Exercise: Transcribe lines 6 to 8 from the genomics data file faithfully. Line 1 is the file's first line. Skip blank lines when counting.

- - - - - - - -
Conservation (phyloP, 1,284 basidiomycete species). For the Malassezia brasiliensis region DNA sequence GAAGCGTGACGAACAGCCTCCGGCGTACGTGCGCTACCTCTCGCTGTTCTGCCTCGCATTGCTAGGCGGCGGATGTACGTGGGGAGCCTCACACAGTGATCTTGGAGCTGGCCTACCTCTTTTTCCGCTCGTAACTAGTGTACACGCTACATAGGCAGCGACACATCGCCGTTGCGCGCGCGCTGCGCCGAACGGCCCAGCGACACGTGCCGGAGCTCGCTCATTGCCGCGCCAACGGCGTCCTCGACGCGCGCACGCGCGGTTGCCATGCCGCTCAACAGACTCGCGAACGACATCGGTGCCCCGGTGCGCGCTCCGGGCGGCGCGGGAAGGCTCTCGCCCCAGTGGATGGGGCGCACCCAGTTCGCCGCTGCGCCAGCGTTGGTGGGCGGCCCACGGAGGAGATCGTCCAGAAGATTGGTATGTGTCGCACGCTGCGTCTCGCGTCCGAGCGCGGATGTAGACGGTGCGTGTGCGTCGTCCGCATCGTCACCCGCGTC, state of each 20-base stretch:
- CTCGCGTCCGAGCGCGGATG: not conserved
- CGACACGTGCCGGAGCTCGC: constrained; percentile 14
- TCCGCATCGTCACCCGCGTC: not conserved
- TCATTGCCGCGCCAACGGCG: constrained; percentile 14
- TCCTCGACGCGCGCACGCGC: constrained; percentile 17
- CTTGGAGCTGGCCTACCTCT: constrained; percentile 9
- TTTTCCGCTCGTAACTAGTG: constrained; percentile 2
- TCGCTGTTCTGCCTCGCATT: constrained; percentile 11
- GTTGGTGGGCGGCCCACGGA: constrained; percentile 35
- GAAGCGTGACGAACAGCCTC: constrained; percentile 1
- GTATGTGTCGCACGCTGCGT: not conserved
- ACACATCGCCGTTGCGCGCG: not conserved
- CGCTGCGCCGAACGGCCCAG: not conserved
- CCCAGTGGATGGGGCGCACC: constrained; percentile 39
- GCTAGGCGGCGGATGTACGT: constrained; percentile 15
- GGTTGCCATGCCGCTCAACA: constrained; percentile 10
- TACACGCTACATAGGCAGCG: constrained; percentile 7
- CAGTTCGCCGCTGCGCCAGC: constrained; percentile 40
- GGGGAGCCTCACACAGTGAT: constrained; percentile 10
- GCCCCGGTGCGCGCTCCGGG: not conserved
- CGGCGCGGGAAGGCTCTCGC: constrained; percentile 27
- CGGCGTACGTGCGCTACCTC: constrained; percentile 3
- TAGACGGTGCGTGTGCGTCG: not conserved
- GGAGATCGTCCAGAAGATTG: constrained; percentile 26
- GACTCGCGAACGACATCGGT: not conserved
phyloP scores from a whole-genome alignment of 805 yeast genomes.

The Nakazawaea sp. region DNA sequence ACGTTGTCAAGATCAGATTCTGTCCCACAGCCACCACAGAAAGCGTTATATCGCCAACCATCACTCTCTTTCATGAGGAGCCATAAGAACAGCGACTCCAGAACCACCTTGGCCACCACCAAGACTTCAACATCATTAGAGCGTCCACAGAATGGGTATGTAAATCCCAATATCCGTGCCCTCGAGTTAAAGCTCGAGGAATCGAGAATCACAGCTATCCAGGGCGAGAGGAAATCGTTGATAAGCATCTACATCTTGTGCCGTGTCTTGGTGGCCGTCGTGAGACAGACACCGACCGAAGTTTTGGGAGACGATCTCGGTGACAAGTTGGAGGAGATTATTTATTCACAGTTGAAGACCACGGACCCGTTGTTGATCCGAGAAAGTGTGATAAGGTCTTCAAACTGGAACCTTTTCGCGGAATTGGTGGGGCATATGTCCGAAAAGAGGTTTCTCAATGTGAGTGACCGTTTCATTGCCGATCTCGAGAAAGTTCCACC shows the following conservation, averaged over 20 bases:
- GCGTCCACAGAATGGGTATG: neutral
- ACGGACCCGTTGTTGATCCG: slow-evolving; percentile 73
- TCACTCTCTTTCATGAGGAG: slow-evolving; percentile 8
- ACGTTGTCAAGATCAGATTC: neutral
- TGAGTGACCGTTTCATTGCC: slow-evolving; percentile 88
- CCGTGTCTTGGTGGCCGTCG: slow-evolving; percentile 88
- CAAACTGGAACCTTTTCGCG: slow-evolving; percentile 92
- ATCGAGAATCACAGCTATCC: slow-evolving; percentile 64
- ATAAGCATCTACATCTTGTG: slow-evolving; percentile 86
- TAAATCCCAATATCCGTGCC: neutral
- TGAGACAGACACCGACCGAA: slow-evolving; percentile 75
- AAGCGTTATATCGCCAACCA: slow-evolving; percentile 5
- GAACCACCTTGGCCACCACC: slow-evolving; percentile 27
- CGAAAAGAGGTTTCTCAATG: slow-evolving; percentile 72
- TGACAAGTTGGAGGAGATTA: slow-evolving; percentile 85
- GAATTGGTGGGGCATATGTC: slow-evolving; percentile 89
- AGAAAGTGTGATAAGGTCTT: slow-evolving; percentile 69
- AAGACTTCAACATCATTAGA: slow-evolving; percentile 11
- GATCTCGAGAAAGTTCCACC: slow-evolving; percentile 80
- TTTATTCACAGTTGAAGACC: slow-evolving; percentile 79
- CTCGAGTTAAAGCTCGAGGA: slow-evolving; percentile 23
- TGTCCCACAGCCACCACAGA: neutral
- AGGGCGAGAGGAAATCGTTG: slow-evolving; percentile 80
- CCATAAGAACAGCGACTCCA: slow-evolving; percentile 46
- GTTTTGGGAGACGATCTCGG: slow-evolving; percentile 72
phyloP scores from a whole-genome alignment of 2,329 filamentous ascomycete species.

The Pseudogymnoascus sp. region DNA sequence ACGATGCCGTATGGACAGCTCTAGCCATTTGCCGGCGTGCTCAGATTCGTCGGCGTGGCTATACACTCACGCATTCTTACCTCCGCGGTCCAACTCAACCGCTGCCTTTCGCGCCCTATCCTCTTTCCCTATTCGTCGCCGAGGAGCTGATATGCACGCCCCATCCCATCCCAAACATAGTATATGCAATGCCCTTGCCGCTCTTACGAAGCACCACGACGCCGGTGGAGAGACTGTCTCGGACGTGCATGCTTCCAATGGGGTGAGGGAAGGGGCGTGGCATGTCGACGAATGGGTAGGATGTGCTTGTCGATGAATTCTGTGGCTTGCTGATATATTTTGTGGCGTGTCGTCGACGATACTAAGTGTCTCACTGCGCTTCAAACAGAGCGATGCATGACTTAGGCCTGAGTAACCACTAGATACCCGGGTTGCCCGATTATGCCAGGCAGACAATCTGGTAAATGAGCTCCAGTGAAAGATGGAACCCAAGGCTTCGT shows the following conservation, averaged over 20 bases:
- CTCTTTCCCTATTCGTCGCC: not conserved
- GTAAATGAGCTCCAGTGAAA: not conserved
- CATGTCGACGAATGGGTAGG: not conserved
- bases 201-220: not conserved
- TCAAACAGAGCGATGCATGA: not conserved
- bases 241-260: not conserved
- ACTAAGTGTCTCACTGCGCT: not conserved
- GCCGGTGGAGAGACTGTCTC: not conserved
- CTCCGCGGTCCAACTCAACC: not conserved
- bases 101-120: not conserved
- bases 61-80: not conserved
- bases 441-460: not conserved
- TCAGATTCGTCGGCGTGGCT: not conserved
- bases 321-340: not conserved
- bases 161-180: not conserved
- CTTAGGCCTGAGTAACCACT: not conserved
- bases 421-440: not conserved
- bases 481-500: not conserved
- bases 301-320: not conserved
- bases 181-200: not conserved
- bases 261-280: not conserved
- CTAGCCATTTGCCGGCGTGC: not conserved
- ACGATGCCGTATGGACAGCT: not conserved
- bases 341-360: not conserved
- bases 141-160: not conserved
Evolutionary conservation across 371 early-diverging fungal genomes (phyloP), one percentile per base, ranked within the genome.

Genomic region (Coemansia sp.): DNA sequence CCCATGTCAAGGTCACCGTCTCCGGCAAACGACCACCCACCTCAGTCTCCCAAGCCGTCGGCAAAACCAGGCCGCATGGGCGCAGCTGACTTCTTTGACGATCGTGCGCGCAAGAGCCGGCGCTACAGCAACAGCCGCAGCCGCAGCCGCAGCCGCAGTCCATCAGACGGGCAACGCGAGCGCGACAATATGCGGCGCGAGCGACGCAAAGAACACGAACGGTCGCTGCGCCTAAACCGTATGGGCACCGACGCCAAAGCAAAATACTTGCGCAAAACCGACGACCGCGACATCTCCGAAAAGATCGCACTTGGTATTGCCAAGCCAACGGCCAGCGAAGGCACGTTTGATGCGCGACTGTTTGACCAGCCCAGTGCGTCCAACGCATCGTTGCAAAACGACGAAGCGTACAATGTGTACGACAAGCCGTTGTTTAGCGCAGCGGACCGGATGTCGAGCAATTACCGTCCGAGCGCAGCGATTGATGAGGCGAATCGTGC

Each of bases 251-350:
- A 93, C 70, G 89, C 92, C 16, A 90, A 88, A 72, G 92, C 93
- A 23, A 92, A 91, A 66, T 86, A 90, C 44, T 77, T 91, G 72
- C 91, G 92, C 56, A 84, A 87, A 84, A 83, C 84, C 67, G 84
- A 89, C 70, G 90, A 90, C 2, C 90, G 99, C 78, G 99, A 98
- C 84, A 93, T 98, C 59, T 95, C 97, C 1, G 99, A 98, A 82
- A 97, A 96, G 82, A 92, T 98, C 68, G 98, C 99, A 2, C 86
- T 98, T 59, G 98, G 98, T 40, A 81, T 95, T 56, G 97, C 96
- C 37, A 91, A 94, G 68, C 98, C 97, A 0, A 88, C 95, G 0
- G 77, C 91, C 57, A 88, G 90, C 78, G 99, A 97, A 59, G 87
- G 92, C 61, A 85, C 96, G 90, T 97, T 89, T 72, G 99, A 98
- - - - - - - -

- TCCTCGACGCGCGCACGCGC: constrained; percentile 17
- CTTGGAGCTGGCCTACCTCT: constrained; percentile 9
- TTTTCCGCTCGTAACTAGTG: constrained; percentile 2